In my 6th year of elementary school I was in love with a boy named Billy. He was tall with dark hair and dark eyes and freckles that graced his slender nose.
He played the drums.
6th grade was the year we'd all meet by the big slide after stepping off of the bus to find out who asked who out the previous night, and who was still single. It was a small school in a small town, and so after a few weeks, our meetings focused on how long each couple kissed.
That is, except for me. I was not be asked out by a boy until 7th grade. And wasn't kissed until 9th. (But I digress)
Billy also avoided sweet coupledom just long enough for me to create a very romantic and unrealistic picture of why he chose to stay single. It was, of course, because he was in love with me! Oh, this shy, drum playing boy with chocolate colored eyes and spiky black hair...how he stole my heart.
Yes, he stole it, and gave it away to a girl months later. I found out in this manner:
Billy: Mags! I just kissed Tiffany for 17 minutes in the woods!
Billy B made my heart pound harder than anyone I had ever met before. He is the first boy I remember standing close to just so I could smell him. Our desks were often arranged side by side and by the end of the day, I would be drunk with love and longing. He made me laugh but also made me cry.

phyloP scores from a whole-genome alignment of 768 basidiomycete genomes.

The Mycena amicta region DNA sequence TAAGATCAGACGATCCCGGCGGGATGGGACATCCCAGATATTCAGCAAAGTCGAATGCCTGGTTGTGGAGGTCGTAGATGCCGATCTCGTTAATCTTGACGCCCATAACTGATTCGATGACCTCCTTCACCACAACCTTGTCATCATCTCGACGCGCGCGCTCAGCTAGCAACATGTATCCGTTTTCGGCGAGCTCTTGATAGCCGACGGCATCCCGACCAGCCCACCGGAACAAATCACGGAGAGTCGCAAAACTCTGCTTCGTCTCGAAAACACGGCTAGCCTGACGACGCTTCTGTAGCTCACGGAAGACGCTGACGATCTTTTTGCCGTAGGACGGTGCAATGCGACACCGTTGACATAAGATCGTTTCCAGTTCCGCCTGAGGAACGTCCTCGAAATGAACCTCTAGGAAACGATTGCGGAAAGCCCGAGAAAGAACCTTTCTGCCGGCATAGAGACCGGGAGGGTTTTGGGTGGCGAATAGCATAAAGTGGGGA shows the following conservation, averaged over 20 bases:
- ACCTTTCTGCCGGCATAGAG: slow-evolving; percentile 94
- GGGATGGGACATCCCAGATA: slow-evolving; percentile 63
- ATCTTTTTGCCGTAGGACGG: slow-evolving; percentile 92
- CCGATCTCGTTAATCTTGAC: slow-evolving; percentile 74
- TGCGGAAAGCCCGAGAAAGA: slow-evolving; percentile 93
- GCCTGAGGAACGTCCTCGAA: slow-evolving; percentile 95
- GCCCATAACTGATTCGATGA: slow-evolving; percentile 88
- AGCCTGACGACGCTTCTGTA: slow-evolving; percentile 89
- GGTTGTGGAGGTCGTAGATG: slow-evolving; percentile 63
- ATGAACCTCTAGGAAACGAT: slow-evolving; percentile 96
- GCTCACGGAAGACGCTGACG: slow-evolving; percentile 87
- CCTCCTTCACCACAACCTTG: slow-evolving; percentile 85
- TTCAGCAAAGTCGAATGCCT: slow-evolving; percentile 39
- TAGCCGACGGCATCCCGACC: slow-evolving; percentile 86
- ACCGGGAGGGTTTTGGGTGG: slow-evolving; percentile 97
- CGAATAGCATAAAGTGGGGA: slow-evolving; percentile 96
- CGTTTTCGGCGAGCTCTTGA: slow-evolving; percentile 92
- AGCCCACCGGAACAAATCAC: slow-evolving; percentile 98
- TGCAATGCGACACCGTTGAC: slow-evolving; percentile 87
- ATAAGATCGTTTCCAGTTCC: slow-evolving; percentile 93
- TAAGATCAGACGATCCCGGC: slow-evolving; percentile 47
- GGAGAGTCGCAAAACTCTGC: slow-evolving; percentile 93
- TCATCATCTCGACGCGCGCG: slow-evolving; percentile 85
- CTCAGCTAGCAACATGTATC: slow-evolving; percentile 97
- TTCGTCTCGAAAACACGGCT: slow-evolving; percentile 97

As the summer approached, my parents suggested I throw a party. It was the last year we would all be together as one and old friendships would be harder to uphold. And so it was that all but (about) 5 of my classmates came to celebrate our graduation. We played volleyball, kickball, and had a bon fire.
And then there was the dancing.
There's really no way to describe the level of self-consciousness that a slightly chubby, taller than everyone else by 2 inches, never been asked out girl feels when everyone at the party is slow dancing, but you. It's awful. It's terrible. It makes you want to run.
Some will say this next part is heroic. But to me, it's just plain mortifying...
My father paid Billy to slow dance with me. He even handed him the money before the dance, thinking I wouldn't see him because it was dark. I am sure he was drunk. My father, not Billy.
We never danced, Billy and I. I don't remember who said no to the proposition, but I'm sure it was mostly a mutual decision. Though we had a class together in the beginning of 7th grade, Billy and I hardly spoke after that. By 8th grade, he moved away.
Looking back, I'm not terribly certain what exactly I saw in him. Perhaps I saw him as the boy who would most likely go out with me, or perhaps he just smelled right, but in my 6th year of elementary school, a boy named Billy stole my heart.
I still remember his phone number.